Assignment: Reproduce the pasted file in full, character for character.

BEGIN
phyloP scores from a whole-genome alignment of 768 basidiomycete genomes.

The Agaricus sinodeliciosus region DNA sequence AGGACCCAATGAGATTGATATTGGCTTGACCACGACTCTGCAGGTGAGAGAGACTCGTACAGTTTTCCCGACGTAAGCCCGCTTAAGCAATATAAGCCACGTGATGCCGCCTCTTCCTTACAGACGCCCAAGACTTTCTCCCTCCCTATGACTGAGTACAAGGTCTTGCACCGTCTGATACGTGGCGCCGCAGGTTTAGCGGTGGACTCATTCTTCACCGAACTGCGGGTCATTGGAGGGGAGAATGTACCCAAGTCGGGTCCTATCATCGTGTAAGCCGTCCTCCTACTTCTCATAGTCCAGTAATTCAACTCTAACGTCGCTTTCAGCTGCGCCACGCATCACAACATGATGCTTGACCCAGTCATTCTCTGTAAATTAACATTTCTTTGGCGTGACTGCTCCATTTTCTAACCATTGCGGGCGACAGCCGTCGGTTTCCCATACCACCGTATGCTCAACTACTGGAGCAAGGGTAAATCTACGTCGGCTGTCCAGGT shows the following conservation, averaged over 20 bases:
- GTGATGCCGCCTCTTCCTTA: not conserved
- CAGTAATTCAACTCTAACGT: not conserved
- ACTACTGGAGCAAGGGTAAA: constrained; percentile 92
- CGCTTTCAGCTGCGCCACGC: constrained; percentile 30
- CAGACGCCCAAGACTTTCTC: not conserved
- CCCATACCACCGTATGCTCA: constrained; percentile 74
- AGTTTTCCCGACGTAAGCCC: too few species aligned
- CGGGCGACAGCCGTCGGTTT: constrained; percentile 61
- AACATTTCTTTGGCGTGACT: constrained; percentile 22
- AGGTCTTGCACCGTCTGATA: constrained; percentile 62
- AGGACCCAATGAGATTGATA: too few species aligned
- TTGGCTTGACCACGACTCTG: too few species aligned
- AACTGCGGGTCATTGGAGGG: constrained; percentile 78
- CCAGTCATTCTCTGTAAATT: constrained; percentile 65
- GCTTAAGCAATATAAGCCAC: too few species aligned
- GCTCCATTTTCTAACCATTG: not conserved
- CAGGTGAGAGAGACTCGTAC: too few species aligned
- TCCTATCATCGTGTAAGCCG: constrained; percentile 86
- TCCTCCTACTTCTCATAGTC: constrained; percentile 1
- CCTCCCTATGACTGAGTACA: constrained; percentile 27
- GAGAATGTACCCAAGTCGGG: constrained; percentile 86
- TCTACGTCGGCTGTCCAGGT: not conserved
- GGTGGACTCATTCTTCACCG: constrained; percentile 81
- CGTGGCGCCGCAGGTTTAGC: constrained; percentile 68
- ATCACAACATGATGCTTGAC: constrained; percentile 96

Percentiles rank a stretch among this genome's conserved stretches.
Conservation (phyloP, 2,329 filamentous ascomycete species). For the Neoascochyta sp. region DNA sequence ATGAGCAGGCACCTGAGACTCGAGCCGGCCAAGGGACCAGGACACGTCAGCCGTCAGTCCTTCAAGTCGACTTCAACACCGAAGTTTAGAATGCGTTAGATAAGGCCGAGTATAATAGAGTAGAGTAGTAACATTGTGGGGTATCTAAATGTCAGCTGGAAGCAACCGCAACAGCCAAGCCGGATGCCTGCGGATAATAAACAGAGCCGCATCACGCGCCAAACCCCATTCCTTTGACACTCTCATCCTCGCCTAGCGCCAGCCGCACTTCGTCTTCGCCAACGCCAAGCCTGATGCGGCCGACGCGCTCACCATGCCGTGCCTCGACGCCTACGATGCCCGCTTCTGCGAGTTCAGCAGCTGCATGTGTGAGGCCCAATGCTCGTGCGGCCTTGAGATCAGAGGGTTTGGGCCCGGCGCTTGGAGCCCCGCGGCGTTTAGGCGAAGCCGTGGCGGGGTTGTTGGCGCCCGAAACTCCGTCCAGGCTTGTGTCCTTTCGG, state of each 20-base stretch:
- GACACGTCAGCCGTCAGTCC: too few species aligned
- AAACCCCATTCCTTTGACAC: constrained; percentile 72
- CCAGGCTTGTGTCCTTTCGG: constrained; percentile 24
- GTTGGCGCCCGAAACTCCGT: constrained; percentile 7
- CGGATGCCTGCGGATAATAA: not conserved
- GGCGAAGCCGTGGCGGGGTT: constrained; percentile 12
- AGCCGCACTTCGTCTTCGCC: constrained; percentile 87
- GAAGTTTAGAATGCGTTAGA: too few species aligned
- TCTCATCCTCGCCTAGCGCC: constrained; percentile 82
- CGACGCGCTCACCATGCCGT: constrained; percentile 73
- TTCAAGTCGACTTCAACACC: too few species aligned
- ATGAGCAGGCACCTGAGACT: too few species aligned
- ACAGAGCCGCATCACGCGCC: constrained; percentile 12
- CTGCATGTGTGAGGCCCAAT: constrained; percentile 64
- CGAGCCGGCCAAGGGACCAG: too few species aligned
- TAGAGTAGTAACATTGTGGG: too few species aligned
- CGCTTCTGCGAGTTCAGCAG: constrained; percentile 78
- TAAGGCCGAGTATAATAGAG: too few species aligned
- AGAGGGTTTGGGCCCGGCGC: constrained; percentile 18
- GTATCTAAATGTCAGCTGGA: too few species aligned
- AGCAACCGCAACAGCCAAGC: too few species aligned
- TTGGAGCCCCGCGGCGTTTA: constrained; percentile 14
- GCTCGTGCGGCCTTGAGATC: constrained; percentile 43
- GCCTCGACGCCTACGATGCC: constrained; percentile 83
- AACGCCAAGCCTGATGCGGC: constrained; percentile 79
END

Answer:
phyloP scores from a whole-genome alignment of 768 basidiomycete genomes.

The Agaricus sinodeliciosus region DNA sequence AGGACCCAATGAGATTGATATTGGCTTGACCACGACTCTGCAGGTGAGAGAGACTCGTACAGTTTTCCCGACGTAAGCCCGCTTAAGCAATATAAGCCACGTGATGCCGCCTCTTCCTTACAGACGCCCAAGACTTTCTCCCTCCCTATGACTGAGTACAAGGTCTTGCACCGTCTGATACGTGGCGCCGCAGGTTTAGCGGTGGACTCATTCTTCACCGAACTGCGGGTCATTGGAGGGGAGAATGTACCCAAGTCGGGTCCTATCATCGTGTAAGCCGTCCTCCTACTTCTCATAGTCCAGTAATTCAACTCTAACGTCGCTTTCAGCTGCGCCACGCATCACAACATGATGCTTGACCCAGTCATTCTCTGTAAATTAACATTTCTTTGGCGTGACTGCTCCATTTTCTAACCATTGCGGGCGACAGCCGTCGGTTTCCCATACCACCGTATGCTCAACTACTGGAGCAAGGGTAAATCTACGTCGGCTGTCCAGGT shows the following conservation, averaged over 20 bases:
- GTGATGCCGCCTCTTCCTTA: not conserved
- CAGTAATTCAACTCTAACGT: not conserved
- ACTACTGGAGCAAGGGTAAA: constrained; percentile 92
- CGCTTTCAGCTGCGCCACGC: constrained; percentile 30
- CAGACGCCCAAGACTTTCTC: not conserved
- CCCATACCACCGTATGCTCA: constrained; percentile 74
- AGTTTTCCCGACGTAAGCCC: too few species aligned
- CGGGCGACAGCCGTCGGTTT: constrained; percentile 61
- AACATTTCTTTGGCGTGACT: constrained; percentile 22
- AGGTCTTGCACCGTCTGATA: constrained; percentile 62
- AGGACCCAATGAGATTGATA: too few species aligned
- TTGGCTTGACCACGACTCTG: too few species aligned
- AACTGCGGGTCATTGGAGGG: constrained; percentile 78
- CCAGTCATTCTCTGTAAATT: constrained; percentile 65
- GCTTAAGCAATATAAGCCAC: too few species aligned
- GCTCCATTTTCTAACCATTG: not conserved
- CAGGTGAGAGAGACTCGTAC: too few species aligned
- TCCTATCATCGTGTAAGCCG: constrained; percentile 86
- TCCTCCTACTTCTCATAGTC: constrained; percentile 1
- CCTCCCTATGACTGAGTACA: constrained; percentile 27
- GAGAATGTACCCAAGTCGGG: constrained; percentile 86
- TCTACGTCGGCTGTCCAGGT: not conserved
- GGTGGACTCATTCTTCACCG: constrained; percentile 81
- CGTGGCGCCGCAGGTTTAGC: constrained; percentile 68
- ATCACAACATGATGCTTGAC: constrained; percentile 96

Percentiles rank a stretch among this genome's conserved stretches.
Conservation (phyloP, 2,329 filamentous ascomycete species). For the Neoascochyta sp. region DNA sequence ATGAGCAGGCACCTGAGACTCGAGCCGGCCAAGGGACCAGGACACGTCAGCCGTCAGTCCTTCAAGTCGACTTCAACACCGAAGTTTAGAATGCGTTAGATAAGGCCGAGTATAATAGAGTAGAGTAGTAACATTGTGGGGTATCTAAATGTCAGCTGGAAGCAACCGCAACAGCCAAGCCGGATGCCTGCGGATAATAAACAGAGCCGCATCACGCGCCAAACCCCATTCCTTTGACACTCTCATCCTCGCCTAGCGCCAGCCGCACTTCGTCTTCGCCAACGCCAAGCCTGATGCGGCCGACGCGCTCACCATGCCGTGCCTCGACGCCTACGATGCCCGCTTCTGCGAGTTCAGCAGCTGCATGTGTGAGGCCCAATGCTCGTGCGGCCTTGAGATCAGAGGGTTTGGGCCCGGCGCTTGGAGCCCCGCGGCGTTTAGGCGAAGCCGTGGCGGGGTTGTTGGCGCCCGAAACTCCGTCCAGGCTTGTGTCCTTTCGG, state of each 20-base stretch:
- GACACGTCAGCCGTCAGTCC: too few species aligned
- AAACCCCATTCCTTTGACAC: constrained; percentile 72
- CCAGGCTTGTGTCCTTTCGG: constrained; percentile 24
- GTTGGCGCCCGAAACTCCGT: constrained; percentile 7
- CGGATGCCTGCGGATAATAA: not conserved
- GGCGAAGCCGTGGCGGGGTT: constrained; percentile 12
- AGCCGCACTTCGTCTTCGCC: constrained; percentile 87
- GAAGTTTAGAATGCGTTAGA: too few species aligned
- TCTCATCCTCGCCTAGCGCC: constrained; percentile 82
- CGACGCGCTCACCATGCCGT: constrained; percentile 73
- TTCAAGTCGACTTCAACACC: too few species aligned
- ATGAGCAGGCACCTGAGACT: too few species aligned
- ACAGAGCCGCATCACGCGCC: constrained; percentile 12
- CTGCATGTGTGAGGCCCAAT: constrained; percentile 64
- CGAGCCGGCCAAGGGACCAG: too few species aligned
- TAGAGTAGTAACATTGTGGG: too few species aligned
- CGCTTCTGCGAGTTCAGCAG: constrained; percentile 78
- TAAGGCCGAGTATAATAGAG: too few species aligned
- AGAGGGTTTGGGCCCGGCGC: constrained; percentile 18
- GTATCTAAATGTCAGCTGGA: too few species aligned
- AGCAACCGCAACAGCCAAGC: too few species aligned
- TTGGAGCCCCGCGGCGTTTA: constrained; percentile 14
- GCTCGTGCGGCCTTGAGATC: constrained; percentile 43
- GCCTCGACGCCTACGATGCC: constrained; percentile 83
- AACGCCAAGCCTGATGCGGC: constrained; percentile 79